Dogs are big business in Japan. Pet ownership is growing over recent years while some canines reach legendary status. Hachiko, the faithful hound immortalized as a statue outside Shibuya station, is world famous, while another Akita dog, Wasao, was famous as the tourism mascot of his hometown, Aomori. Although puppers can certainly get into trouble, they are perennially beloved in the land of the rising sun.

And for a good reason. As noted before, dogs are particularly expressive. Many like artist Eiji Tamura have leveraged this fact to their benefit. Eiji focuses on capturing the expression of dogs using a style inspired by street art. His pieces are colorful, and deservedly popular. As a matter of fact, the artist just concluded an exhibition in Tokyo.

A little privacy

Indeed, dogs can be just as expressive as their human counterparts. However, there is one look that seems to be universally understood across the animal kingdom—and, ahem, it’s associated with a situation that is far too awkward to paint and post in an exhibit.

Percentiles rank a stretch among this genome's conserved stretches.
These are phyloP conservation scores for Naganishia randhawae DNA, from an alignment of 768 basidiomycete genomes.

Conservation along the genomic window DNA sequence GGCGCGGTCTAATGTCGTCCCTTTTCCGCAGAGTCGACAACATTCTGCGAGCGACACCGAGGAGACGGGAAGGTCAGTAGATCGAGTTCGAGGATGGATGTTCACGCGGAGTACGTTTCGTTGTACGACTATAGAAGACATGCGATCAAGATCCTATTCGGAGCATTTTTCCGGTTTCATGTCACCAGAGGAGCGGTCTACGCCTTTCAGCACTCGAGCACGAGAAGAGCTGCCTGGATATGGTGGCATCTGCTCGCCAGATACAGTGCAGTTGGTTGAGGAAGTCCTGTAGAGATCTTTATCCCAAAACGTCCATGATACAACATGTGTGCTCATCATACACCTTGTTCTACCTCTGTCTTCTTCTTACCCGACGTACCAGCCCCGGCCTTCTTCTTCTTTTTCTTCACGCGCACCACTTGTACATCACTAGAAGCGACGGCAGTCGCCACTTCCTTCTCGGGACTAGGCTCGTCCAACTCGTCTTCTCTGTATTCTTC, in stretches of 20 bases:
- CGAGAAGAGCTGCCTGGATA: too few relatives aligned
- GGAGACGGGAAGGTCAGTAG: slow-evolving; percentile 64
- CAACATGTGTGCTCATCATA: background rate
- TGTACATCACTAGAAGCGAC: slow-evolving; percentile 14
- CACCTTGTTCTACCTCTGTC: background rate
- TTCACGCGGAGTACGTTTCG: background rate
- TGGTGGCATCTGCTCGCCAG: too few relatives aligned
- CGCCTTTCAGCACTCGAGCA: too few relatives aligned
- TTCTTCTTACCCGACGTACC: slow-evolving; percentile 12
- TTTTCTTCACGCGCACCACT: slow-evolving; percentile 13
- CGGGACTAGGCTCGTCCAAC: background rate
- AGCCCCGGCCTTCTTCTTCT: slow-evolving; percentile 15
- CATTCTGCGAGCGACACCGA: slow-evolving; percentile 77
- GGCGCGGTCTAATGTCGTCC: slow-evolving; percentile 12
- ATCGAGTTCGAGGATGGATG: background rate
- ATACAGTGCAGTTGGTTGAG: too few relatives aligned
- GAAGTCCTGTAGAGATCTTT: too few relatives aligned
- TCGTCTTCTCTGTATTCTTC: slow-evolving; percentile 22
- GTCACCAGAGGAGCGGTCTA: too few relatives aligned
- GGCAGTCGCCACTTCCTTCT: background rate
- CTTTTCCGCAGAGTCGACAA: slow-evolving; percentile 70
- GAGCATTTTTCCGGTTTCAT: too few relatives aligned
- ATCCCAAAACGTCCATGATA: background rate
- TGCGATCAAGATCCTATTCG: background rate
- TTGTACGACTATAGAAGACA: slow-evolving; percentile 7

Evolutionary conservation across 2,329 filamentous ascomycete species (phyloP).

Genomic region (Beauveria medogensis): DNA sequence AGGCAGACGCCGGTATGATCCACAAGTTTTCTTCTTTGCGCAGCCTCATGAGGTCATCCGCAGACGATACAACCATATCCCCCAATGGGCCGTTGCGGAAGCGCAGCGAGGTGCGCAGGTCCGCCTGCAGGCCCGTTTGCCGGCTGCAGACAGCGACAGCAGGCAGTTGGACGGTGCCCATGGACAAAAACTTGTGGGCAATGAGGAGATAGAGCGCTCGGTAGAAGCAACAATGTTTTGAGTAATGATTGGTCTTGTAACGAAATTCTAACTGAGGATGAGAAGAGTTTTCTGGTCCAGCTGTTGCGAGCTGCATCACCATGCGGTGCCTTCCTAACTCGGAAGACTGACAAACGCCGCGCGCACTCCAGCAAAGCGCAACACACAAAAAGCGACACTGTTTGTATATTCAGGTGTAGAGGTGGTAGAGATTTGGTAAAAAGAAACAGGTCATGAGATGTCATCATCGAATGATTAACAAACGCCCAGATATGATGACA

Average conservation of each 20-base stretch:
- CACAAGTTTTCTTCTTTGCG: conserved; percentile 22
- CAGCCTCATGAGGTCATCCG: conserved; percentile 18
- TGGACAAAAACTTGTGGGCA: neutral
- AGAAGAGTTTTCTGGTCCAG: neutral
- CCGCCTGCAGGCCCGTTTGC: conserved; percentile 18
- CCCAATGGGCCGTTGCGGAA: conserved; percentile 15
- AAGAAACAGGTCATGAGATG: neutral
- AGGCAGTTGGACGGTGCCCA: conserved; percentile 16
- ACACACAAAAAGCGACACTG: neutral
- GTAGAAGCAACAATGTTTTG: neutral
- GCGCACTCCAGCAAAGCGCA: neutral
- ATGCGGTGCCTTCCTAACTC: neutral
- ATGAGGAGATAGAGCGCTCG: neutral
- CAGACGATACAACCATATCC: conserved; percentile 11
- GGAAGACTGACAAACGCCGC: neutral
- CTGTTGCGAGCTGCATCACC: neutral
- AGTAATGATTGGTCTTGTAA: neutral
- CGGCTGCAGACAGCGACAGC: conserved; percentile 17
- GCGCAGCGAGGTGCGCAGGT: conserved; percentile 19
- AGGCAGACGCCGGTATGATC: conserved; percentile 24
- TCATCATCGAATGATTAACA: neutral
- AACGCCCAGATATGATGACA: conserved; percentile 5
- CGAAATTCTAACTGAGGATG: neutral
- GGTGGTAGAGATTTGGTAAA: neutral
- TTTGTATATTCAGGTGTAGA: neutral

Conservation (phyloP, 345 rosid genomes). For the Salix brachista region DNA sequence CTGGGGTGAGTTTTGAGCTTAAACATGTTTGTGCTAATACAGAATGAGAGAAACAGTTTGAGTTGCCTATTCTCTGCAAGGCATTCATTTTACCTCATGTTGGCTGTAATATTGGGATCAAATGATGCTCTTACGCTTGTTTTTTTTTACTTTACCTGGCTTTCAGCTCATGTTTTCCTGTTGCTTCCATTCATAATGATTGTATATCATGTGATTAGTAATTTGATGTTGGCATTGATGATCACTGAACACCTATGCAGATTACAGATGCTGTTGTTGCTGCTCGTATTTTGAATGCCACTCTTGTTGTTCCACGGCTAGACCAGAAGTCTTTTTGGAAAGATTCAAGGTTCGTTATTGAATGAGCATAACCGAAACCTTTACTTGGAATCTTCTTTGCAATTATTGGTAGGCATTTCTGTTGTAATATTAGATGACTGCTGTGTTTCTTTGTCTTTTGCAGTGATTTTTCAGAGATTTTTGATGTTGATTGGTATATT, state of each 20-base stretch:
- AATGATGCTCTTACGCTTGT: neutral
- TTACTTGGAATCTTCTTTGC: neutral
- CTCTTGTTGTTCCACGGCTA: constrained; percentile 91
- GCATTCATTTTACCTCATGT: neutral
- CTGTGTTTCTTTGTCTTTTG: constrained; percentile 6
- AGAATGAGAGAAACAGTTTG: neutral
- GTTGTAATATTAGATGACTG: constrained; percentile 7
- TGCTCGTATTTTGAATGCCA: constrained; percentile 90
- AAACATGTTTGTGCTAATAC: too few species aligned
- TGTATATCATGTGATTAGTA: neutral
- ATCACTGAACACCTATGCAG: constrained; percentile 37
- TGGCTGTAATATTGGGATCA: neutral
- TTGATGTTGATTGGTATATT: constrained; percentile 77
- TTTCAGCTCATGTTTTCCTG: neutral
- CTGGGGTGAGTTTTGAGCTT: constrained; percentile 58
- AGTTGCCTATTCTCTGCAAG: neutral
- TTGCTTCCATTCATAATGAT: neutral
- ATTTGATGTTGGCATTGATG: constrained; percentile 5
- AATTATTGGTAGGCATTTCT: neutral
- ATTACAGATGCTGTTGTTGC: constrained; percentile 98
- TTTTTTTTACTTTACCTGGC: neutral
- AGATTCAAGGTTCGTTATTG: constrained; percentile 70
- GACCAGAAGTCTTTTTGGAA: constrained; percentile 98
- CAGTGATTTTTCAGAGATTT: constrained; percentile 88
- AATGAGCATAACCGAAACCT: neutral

Recently, manga artist Yu Ishihara (@K5dbZRmjNe77i5r) touched on the issue in a lighthearted way. After some serious asking around, he seems to have determined exactly why his dog looks at him every time he--well, just see for yourself:

Reproduced with permission from Yu Ishihara (@K5dbZRmjNe77i5r)

Reproduced with permission from Yu Ishihara (@K5dbZRmjNe77i5r)

Yup, it’s hard to know exactly what to say. Every dog owner is guilty of it. But why would an owner stand around just watching—well, anyway…

Readers of the post commented:

  • “Is there a reason for his melodramatic expression?”
  • “I thought that expression meant ‘What are you looking at? This is difficult.’ I learned something.”
  • “I didn’t know this. Still, his expression seems somewhat irritated.”

Indeed, it seems like we all learned something today.

Regardless, if you liked this post you can find more like it on Yu's Twitter page. Enjoy!

By - Luke Mahoney.